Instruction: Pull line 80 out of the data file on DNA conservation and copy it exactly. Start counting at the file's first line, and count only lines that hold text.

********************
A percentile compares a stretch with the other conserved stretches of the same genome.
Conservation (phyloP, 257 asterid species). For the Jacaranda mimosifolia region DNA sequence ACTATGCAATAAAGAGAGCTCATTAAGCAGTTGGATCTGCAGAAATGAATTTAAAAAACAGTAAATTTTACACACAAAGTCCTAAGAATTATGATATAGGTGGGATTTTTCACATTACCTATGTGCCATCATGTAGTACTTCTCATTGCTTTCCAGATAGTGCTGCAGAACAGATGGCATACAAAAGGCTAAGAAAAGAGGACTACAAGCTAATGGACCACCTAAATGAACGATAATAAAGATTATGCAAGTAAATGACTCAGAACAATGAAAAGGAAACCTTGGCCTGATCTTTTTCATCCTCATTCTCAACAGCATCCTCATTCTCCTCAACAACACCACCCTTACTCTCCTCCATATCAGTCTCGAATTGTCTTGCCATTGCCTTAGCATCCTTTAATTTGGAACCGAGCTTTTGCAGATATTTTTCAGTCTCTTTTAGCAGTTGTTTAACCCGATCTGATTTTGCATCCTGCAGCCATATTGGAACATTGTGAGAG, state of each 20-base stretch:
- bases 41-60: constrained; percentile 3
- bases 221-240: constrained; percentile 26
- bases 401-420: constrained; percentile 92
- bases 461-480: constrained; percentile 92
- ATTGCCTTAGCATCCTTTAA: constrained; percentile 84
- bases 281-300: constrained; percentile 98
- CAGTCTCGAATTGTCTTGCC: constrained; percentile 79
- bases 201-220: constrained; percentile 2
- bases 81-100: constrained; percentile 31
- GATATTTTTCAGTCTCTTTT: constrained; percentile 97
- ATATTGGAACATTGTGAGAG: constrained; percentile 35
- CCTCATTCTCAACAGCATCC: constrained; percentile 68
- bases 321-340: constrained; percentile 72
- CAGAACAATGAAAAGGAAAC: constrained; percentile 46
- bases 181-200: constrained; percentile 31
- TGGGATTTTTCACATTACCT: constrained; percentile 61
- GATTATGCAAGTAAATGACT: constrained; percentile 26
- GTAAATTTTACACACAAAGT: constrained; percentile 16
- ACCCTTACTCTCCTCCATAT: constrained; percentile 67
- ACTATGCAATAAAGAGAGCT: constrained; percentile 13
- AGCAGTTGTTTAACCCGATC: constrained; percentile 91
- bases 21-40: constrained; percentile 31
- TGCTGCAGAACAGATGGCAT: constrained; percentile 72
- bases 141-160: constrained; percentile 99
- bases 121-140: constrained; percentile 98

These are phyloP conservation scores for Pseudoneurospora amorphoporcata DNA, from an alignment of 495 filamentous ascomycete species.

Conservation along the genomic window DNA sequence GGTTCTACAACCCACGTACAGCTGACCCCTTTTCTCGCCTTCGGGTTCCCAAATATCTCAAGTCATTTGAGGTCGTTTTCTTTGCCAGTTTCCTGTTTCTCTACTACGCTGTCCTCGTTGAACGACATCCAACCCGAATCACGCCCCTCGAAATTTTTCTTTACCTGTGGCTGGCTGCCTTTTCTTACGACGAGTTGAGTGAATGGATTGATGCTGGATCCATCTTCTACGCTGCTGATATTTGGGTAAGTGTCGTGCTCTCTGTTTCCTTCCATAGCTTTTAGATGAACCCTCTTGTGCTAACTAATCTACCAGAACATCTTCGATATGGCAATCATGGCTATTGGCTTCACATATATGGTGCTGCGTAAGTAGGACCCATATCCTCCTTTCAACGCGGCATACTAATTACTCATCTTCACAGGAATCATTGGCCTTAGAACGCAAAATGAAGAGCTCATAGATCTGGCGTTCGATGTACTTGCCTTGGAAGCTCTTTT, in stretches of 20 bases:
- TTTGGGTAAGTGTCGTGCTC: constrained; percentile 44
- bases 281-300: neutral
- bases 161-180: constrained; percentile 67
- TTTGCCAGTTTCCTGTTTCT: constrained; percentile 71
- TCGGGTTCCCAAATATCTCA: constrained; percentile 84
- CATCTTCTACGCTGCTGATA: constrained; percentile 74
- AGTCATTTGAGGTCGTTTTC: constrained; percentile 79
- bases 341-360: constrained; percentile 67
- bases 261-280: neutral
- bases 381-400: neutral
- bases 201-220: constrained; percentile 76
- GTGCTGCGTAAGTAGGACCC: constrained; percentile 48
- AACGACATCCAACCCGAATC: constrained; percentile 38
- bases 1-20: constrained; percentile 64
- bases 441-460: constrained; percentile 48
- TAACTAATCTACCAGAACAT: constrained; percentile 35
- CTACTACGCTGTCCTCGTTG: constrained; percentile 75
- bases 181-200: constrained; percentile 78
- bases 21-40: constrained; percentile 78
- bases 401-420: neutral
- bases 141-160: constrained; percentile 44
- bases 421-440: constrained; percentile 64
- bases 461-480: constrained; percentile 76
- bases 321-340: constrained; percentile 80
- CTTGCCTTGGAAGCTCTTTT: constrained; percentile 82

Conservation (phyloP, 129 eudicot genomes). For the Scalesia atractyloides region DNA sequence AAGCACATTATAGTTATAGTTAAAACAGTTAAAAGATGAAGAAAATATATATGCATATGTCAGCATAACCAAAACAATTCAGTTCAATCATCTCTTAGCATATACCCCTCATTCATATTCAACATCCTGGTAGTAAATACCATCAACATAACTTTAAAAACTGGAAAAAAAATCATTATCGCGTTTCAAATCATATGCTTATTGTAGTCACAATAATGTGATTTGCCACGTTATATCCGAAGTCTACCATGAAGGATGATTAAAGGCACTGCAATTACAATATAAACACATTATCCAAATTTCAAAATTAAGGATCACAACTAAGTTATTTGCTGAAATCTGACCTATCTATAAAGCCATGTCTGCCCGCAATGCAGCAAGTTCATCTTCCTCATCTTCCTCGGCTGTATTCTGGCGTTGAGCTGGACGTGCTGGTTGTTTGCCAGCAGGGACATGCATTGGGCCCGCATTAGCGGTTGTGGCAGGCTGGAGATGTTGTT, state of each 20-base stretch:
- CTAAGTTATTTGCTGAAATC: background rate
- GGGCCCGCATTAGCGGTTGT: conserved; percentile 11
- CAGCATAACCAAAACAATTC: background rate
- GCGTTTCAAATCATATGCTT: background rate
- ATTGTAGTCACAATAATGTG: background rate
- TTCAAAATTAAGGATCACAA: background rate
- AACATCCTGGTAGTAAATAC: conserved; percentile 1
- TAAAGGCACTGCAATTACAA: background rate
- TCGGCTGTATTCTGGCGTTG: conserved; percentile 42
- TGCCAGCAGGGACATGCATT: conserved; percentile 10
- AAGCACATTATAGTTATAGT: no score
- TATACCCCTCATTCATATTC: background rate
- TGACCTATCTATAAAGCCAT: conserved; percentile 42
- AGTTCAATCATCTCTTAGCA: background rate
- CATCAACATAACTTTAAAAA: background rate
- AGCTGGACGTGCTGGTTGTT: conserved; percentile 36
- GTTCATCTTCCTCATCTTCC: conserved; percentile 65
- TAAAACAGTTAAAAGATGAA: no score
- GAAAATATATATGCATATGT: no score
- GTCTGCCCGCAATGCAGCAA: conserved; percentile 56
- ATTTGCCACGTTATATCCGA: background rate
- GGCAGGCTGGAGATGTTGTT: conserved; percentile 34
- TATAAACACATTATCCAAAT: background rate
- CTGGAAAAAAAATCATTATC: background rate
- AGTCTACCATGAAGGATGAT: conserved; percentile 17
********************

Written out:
- AGTCTACCATGAAGGATGAT: conserved; percentile 17